What he has left is a firm with a market cap of $350 billion, with millions of fans around the world devoted to its products in a way no other computer company has ever achieved, and with over $25 billion in cash.
Apple has redefined its space from one where hardware and software are separate to one where they're combined, with services and commerce, into a single ecosystem controlled by the hardware vendor. Amazon.com (AMZN), Google (GOOG) and Microsoft (MSFT) are all working hard to replicate this system, and the question becomes how long Apple can hold its lead.
In an operating system sense the lead is already gone. Devices based on Android, a Linux pioneered by Google, outsell iPhones and iPads. Apple also trails both Amazon and Google when it comes to clouds. The iCloud is not a cloud but hosted services. Jobs was building a huge data center in North Carolina to host the iCloud, but a cloud is defined by not having a single data center, a single point of failure. Clouds use multiple centers to gain some of the resiliency of the Internet itself.
What Apple has is the channel. No one sells as much online content as Apple. No other company can persuade its users to part with their money the way Apple can. Its business model, and the profits from that business model, are as hard as diamond and just as valuable.
The bigger problem is at the top.
Tim Cook is a fine executive, but he's a number-two. Just like Steve Ballmer at Microsoft is a number two. I have compared him to Jackson Browne taking over from Elvis Presley because, when Presley died, Jackson Browne was indeed able to fill arenas, and his crowds were very enthusiastic. But what has Tim Cook given us - an iPhone 4S?
To continue the analogy, Apple's board needs to find Bruce Springsteen. They need to find a new visionary, with a new vision, that looks ahead 10-20 years. And they need to give that person full power to move the company in the direction of that vision.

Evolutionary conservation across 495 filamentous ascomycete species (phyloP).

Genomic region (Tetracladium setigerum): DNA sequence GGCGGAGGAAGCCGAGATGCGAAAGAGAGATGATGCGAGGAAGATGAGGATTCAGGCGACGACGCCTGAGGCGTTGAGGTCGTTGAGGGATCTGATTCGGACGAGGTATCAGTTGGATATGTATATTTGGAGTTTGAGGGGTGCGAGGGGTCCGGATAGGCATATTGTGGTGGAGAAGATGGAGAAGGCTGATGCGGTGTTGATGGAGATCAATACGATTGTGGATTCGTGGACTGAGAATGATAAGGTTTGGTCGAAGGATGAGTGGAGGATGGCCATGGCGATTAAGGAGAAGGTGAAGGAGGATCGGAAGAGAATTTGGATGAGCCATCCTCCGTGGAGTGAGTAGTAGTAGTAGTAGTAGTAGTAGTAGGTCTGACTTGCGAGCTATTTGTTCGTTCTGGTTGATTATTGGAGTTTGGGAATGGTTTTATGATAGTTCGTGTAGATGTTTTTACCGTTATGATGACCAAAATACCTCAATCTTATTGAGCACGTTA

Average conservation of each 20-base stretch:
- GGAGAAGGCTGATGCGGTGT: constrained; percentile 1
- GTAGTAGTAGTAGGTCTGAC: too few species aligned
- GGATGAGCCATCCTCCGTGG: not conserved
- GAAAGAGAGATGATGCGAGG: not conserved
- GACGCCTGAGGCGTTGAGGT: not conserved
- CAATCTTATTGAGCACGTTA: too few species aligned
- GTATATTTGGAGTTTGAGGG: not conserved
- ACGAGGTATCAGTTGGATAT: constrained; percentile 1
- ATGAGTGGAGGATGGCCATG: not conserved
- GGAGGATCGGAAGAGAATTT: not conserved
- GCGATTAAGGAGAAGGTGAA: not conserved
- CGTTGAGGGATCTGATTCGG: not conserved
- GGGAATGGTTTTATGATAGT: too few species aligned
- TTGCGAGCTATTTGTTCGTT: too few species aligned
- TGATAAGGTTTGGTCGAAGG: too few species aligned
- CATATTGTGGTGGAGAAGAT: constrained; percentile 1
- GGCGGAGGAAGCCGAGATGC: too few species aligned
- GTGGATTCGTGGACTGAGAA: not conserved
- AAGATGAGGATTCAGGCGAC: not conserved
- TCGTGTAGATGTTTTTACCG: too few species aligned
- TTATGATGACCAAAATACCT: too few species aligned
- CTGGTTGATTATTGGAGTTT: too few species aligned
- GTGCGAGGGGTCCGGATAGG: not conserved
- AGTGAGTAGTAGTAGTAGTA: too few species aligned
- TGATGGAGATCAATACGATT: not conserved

The King is dead. Apple needs a Boss.
Very few companies do this. The only one that comes to mind is General Electric (GE), which is transformed in new ways every generation by its CEO. Jeff Immelt's GE is not Jack Welch's, and Welch's wasn't Reginald Jones.
But this doesn't happen in tech. IBM (IBM) foundered for decades after Thomas Watson Jr. resigned, with amiable sales types who were vulnerable to the first kid with a Clue who came along. (A kid named Gates.) HP's (HPQ) collapse after the retirements of Bill Hewlett and David Packard is now legendary. If a truck runs over Jeff Bezos of Amazon tomorrow (God forbid) I say sell.
Apple won't fall quickly. There will be a pullback, then a recovery, and things will appear to be going well, but rivals will start catching up. Amazon may catch Kindle Fire, and Larry Page may take Google to new heights. The best tech companies are not democracies. They are dictatorships.
What Apple needs is a new visionary, with a new vision. Until it finds that it will be just another tech company. And it would help if that new visionary were really young, maybe under 30.
You know what would be really bold? Buy Facebook to get Mark Zuckerberg. Make him CEO, give him full power to combine social networking with hardware, commerce and an ecosystem. Goldman Sachs (GS), which has convinced its customers Facebook is worth $100 billion, would love to give its investors the Apple stock, and if they did that I'd say buy.
However, until they do something like that, sell.